Education & Research:
Following is a list of some of the many education and research organizations.
For a more extensive list go to The Science of Beekeeping at:
Dyce Laboratory for Honey Bee Studies
Department of Entomology
Ithaca, NY 14853
Dyce Laboratory for Honey Bee Studies named after Professor Eldon J. Dyce who headed Cornell's honey bee program from 1947 - 1966. Professor Dyce is best known for his research on the properties of honey and his patented method for producing creamed honey. The Dyce Method is used by commercial and hobbyist producers of creamed honey throughout the world.
Seeley, Thomas D.
Thomas D. Seeley is professor of biology at Cornell University, a passionate beekeeper, and the world’s leading expert on bee behavior. His scientific work focuses on understanding the phenomenon of swarm intelligence (SI): the solving of cognitive problems by a group of individuals who pool their knowledge and process it through social interactions. For the past 30 years he has been investigating the mechanisms of SI in honey bee colonies.
His efforts at understanding how a honey bee colony solves the problem of allocating its foragers so that it gathers its food efficiently, in sufficient quantity, and with the correct nutritional mix is reviewed in detail in his book The Wisdom of the Hive (1995, Harvard University Press). Exactly how a swarm of honey bees chooses a new home (through holding a democratic debate) is reviewed in his book Honeybee Democracy (2010, Princeton University Press).
Seeley shows there are intriguing similarities between how the bees in a swarm and the neurons in a brain are organized so that even though each unit (bee or neuron) has limited information and limited intelligence, the group as a whole makes first-rate collective decisions.
Harry H. Laidlaw Honey Bee Research Facility
Bee Biology Road
University of California, Davis
One Shields Avenue
Davis, CA 95616
The Harry H. Laidlaw Honey Bee Research Facility is the largest and most comprehensive state-supported apiculture facility in North America and the only one in California. Their cutting-edge research focuses on basic bee biology and genetics. They address international concerns about bee health, and meet the needs of California's multibillion dollar agriculture industry. Their expertise includes honey bee breeding and genetics, and native bee biology. They investigate declining populations of honey bees, native bees, and insect pollinators to provide solutions.
The Haagan-Dazs Honey Bee Haven, a half-acre bee friendly garden next to the Laidlaw Facility, was planted in 2009. http://beebiology.ucdavis.edu/HAVEN/index.html
U.C. Davis Apiculture
E.L. Nino Bee Lab
Doctor Elina L. Nino
Assistant Extension Apiculturist
Supporting California beekeeping through research, extension, and outreach.
International Bee Research Association (I.B.R.A.)
Unit 6 Centre Court,
R C T,
CF37 5YR, UK
Tel: 0 44 (0)29 2037 2409
Founded in 1949, the International Bee Research Association (IBRA) is a not for profit organisation. It is funded from the generosity of members and supporters, and by donations and legacies.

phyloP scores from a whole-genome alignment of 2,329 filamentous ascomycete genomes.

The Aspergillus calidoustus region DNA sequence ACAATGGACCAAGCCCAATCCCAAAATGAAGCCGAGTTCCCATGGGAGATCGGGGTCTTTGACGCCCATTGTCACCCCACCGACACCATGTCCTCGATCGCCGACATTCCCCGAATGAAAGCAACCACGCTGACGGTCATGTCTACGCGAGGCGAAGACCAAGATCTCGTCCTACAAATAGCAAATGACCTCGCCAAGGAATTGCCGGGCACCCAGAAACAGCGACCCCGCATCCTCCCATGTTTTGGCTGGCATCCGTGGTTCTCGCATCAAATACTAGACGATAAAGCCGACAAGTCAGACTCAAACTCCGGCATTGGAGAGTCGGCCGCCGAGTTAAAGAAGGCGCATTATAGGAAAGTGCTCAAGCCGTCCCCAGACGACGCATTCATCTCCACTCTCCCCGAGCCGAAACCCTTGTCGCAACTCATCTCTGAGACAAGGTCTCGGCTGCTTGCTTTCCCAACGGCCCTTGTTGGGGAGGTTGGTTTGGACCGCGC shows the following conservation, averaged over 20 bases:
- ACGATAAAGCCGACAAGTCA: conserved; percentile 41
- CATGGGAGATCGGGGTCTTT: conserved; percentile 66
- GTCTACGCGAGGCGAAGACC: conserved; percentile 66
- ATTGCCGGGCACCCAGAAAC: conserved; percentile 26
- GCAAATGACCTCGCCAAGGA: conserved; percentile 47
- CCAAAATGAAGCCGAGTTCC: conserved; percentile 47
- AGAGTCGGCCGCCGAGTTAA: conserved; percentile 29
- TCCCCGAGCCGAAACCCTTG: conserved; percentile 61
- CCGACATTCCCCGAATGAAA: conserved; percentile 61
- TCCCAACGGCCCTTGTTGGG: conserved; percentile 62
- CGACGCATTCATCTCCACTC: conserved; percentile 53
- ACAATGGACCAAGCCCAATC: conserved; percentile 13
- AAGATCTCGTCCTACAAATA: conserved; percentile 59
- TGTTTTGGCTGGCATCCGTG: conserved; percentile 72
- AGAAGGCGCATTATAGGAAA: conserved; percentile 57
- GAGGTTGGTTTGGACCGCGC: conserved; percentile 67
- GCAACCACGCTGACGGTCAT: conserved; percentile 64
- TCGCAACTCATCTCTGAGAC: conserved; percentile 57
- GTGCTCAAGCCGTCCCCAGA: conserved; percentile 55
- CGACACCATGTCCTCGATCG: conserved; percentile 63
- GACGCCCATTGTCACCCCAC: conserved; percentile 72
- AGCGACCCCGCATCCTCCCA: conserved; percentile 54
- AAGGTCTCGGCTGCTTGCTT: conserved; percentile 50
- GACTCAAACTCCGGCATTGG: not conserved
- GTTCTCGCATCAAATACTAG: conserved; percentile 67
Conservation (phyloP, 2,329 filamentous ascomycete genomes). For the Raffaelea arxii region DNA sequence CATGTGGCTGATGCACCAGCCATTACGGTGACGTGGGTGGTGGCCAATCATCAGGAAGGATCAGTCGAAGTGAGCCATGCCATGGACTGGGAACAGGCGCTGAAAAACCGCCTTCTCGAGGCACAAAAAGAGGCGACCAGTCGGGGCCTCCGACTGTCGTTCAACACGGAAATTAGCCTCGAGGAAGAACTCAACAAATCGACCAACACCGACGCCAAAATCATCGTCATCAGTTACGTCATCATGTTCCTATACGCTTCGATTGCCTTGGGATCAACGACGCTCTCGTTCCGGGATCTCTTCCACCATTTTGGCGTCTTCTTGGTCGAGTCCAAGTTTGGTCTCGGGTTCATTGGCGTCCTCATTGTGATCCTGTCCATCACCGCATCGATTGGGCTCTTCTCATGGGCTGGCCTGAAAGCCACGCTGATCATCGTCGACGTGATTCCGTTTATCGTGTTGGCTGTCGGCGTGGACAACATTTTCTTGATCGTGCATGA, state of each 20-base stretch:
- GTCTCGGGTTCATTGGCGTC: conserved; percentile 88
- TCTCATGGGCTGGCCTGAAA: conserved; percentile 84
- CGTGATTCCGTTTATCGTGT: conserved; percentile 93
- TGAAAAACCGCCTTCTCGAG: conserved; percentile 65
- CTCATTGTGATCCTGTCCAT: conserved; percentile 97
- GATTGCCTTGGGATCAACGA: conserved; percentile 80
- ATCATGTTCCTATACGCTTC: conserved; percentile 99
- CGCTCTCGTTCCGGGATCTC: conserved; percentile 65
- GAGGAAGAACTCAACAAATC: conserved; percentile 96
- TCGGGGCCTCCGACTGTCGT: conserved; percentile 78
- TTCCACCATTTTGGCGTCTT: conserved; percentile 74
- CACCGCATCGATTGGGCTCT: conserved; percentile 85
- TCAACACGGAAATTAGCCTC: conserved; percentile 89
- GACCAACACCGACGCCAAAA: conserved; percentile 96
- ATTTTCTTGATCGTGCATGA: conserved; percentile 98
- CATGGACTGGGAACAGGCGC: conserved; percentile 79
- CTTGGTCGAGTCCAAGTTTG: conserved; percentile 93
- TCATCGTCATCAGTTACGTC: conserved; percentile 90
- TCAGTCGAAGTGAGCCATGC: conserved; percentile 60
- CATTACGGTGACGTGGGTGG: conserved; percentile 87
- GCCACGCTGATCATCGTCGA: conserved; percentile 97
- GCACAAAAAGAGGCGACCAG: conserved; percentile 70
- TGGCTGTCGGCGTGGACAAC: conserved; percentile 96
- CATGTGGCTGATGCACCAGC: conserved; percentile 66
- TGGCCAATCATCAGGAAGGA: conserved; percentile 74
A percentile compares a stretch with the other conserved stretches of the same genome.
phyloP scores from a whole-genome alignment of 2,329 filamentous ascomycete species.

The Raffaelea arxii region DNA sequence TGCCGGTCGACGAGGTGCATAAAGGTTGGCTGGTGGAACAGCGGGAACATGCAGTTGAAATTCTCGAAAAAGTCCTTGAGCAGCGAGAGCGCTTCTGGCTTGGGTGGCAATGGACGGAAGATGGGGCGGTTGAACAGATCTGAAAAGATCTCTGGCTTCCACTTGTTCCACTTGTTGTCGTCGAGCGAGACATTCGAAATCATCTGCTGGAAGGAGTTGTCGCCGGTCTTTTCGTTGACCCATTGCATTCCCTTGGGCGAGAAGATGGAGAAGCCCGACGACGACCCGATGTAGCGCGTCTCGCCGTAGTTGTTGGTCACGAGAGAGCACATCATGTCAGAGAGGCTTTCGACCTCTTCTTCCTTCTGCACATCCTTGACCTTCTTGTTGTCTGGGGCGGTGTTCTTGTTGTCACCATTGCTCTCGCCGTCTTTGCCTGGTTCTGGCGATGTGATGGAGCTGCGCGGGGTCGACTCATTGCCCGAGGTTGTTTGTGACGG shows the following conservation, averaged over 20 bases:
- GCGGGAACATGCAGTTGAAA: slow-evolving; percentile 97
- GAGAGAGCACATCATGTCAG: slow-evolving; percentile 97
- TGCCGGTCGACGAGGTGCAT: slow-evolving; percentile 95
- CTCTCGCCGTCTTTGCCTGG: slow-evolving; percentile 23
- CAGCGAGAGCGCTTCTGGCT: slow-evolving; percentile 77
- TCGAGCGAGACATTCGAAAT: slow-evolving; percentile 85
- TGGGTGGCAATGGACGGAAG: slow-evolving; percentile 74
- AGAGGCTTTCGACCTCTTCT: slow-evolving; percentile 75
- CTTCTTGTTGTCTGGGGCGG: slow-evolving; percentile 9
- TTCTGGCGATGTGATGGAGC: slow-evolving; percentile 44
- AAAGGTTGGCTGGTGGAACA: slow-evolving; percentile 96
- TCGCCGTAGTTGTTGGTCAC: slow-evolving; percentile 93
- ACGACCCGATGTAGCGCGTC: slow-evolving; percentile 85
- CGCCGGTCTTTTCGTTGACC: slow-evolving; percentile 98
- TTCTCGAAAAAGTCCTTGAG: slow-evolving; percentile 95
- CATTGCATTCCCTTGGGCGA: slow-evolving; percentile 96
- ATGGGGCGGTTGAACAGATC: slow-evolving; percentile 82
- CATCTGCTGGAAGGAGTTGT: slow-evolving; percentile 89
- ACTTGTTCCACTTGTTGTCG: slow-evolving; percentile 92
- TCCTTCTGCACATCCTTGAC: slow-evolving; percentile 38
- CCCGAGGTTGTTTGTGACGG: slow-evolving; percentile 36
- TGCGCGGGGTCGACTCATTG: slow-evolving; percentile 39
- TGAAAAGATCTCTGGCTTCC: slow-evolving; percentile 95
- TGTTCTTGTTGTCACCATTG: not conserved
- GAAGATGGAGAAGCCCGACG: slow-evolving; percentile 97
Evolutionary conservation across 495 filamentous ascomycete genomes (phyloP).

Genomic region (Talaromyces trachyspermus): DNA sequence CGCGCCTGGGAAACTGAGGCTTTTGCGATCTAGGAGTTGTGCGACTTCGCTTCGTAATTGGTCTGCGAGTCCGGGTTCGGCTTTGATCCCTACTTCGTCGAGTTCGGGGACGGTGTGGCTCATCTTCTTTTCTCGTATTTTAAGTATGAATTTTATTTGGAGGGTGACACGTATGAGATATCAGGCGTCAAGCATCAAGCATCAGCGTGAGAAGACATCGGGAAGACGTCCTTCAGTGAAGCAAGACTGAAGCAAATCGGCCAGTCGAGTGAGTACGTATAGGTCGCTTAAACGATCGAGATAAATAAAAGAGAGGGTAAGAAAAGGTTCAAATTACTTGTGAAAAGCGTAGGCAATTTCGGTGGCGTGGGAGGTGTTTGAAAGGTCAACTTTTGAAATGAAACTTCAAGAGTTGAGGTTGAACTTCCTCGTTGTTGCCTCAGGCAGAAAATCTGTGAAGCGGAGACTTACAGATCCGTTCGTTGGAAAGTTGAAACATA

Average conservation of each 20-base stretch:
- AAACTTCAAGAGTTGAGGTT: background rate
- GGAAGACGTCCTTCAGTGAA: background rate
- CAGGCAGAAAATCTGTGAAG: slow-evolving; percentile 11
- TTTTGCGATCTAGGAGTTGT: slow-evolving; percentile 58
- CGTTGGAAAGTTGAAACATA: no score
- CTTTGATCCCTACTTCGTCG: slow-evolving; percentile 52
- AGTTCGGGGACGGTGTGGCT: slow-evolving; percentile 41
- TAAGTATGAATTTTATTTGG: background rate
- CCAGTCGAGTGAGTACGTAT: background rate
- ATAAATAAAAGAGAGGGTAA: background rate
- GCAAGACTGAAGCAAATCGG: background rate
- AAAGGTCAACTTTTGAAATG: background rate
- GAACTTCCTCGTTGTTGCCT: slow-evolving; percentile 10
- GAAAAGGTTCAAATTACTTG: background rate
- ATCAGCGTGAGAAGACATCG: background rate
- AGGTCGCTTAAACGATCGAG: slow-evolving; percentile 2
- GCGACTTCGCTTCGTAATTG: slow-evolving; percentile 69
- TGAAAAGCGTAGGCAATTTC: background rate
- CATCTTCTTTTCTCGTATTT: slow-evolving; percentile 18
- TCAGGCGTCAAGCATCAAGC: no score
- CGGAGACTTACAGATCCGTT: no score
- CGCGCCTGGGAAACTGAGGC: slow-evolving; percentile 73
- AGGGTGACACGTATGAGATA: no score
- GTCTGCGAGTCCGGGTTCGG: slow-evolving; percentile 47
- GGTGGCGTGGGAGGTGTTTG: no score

IBRA is run by a small team of dedicated staff and an international board of Trustees. In summary they collect, collate and disseminate information on all species of bees.
The BeeWorld Project promotes the understanding and value of bees in schools. By connecting schools worldwide, the program encourages schools and communities to share their learning experiences of these fascinating creatures and what they are doing to help.
The BeeWorld team work with beekeepers, universities and schools to promote responsibility for conservation of nature, biodiversity and sustainability through bees and beekeeping.
IBRA is a publishing house, producing a varied and extensive selection of bee publications including: Journal of Apicultural Research, Bee World, Journal of ApiProduct and ApiMedical Medical Science, Books covering all aspects of bee research, leaflets, and are the proud owners of the IBRA / Eva Crane Library Collection.
cyberbee.msu.ed is a service provided by Zachary Huang, Dept. of Entomology, Michigan State University as a portal for honey bee related information, which includes honey bee biology, research and beekeeping.
North Carolina State University
Department of Entomology
Campus Box 7613
Raleigh, NC 27695-7613
Apiculture Program (David Tarpy, Associate Professor and Extension Apiculturist)
The research focus of the NCSU Apiculture program is to further understanding of honey bee biology and to better our ability of bee management. To accomplish these goals, they are involved in various experiments that range from highly technical and theoretical to very applied and useful for the average beekeeper. Their program serves the needs of the university and general public by proving extension services and instruction built on a foundation of basic and applied research.
Penn State University
College of Agricultural Sciences
Department of Entomology
501 ASI Building
University Park, PA 16802
Entomological research resides in four main program areas: chemical ecology; disease biology and ecology; ecological applications; and pollinator biology, health, and ecology.
Project Apis m. (PAm)
PO Box 3157
Chico, CA 95927
Project Apis m. was established by beekeepers and orchardists in 2006 as a 'New Vision' to fund honey bee research on managed colonies. Their goal is to fund and direct research to improve the health and vitality of honey bee colonies while improving crop production. Emphasis is placed on research studies that have realistic and practical usefulness for beekeeping businesses.
Scientific Beekeeping (Randy Oliver)
14744 Meadow Drive
Grass Valley, CA 95945